May is Mental Health Awareness month, and according to the National Alliance on Mental Illness (NAMI), African Americans are 20% more likely to experience serious mental health issues.

Depression and anxiety are common medical disorders in our community. And whether these disorders are situational or biological, there are ways to cope. Below are a few suggestions to help manage and protect your mental health.

 

Talk to Someone You Trust

Talking with a trusted and non-judgemental friend can be really helpful if you’re experiencing depression and/or anxiety. A friend doesn’t take the place of a therapist, but talking things out can help you release your difficult feelings and process. Also, the care of a good friend who listens and either offers sound responses or a comforting ear can make you feel loved and supported. That helps when you may be feeling isolated with your depression or anxiety.

 

Exercise

Exercising is a great way to manage depression and anxiety. Endorphins and other “feel good” chemicals are released in the brain, making you feel better. It’s physical and engaging so it helps you redirect your thoughts to focus on the activity and not how badly you feel. Exercise is also a catch 22 because when you’re depressed, you have low energy and don’t want to do anything. So it’s a struggle to get to the gym, or even go outside.

If you feel too depressed to get active, try telling yourself you’re going to move for just 10 minutes, whether it’s a brief walk, or a little dancing in your room. Once you get started you’ll probably want to do more.

 

Turtle

If part of your depression is triggered by your environment, like work, try to “turtle”. When you turtle, you implement protective behaviors to minimize exposure to what causes your emotions to decline. That can mean you put your earphones in to block out noise, annoying conversation or signal to others that you need to be left alone. Another way to turtle is to put distance between yourself and the trigger. If you can, work from home. If you can’t, see if you can take a laptop to a conference room or a quiet corner in the office where you can get some work done without being subjected to the immediate surroundings that put you in a bad place. Whatever the environment is that causes distress, do what you can to distance yourself from it.

 

Meditate

Taking a mental break to focus on your breathing to clear your mind and connect with yourself is an effective way to manage depression and anxiety.  Over time, a regular practice can help your mind slow down so you can relax and gain clarity and control over emotions that may be overwhelming.

 

Be Social

It’s natural to want to isolate yourself when you’re depressed or anxious, but reaching out to your loving social circle to do something fun can be helpful. Be honest with people in your life about your mental health so they understand that you may not be your complete self when hanging out and can support you. Also, a more active social life can help keep your mood elevated to avoid emotional lows.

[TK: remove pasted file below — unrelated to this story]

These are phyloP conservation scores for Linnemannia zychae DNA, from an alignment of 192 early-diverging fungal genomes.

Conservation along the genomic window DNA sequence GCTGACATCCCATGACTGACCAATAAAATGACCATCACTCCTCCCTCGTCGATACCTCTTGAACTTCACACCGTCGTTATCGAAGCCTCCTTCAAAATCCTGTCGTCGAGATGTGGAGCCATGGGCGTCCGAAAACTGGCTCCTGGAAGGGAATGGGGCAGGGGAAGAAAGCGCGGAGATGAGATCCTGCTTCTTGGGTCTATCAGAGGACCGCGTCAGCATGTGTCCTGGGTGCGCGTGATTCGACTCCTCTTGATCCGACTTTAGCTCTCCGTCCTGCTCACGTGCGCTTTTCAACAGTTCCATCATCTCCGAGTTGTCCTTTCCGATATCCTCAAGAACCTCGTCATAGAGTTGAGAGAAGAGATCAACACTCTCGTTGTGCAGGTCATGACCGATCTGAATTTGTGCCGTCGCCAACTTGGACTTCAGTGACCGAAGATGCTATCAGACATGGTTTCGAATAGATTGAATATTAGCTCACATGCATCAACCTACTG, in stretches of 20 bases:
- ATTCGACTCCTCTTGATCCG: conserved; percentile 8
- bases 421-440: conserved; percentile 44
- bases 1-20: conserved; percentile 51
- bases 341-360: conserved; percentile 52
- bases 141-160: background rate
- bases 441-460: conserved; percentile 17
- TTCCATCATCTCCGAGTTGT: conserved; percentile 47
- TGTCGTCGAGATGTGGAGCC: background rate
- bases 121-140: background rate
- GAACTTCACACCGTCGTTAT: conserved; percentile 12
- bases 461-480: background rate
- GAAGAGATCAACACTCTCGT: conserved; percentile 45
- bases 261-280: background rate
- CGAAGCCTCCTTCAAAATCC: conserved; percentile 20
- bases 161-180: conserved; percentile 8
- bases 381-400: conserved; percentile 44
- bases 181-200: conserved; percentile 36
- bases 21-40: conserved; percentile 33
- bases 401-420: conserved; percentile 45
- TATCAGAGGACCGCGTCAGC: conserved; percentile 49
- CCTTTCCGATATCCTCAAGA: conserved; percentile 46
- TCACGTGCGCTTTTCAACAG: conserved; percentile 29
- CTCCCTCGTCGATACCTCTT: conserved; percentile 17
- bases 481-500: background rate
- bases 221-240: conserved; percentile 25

And, if people in your life can’t understand your mental health challenges, are dismissive or aren’t supportive, keep your distance. You need positive, loving reinforcement during this time. No negativity allowed.

 

Don’t Believe the Hype

Remember that your thoughts are just thoughts. When you’re depressed or anxious, your minds play tricks on you, convincing you of things like: you’re not good enough, not worthy of good things or that your circumstances will always be the same. Don’t fall for it. Try to remember that when depressed your mind tends to focus more on negative thoughts, and those thoughts are not facts.

 

Get Help

Effective therapy can give you the tools you need to manage your anxiety and depression so the weight isn’t so heavy. A good therapist can help you identify what causes the anxiety and depression and assist you with a plan to navigate your illness. There’s no shame in seeking professional help, and/or taking medication to manage your mental health. There is only the potential to develop a better understand of yourself, your illness, how it works and how to feel more in control.

 

Remember, you deserve to be happy and well. Please do whatever it takes to ensure your peace and happiness.

Post Author: Wendy Todd

2 Replies to “7 Ways to Protect and Manage Your Mental Health”

  1. Joanna,

    I’m in the same boat. What helps me is talking to Jesus as is he was he standing around me and with me. I began to find a great deal of comfort in doing this, and I’ve strengthened my relationship with the Lord. Try it you’ll see!!!

  2. I found this to be very helpful… Although at the moment I feel as if I don’t have many friends to reach out to..

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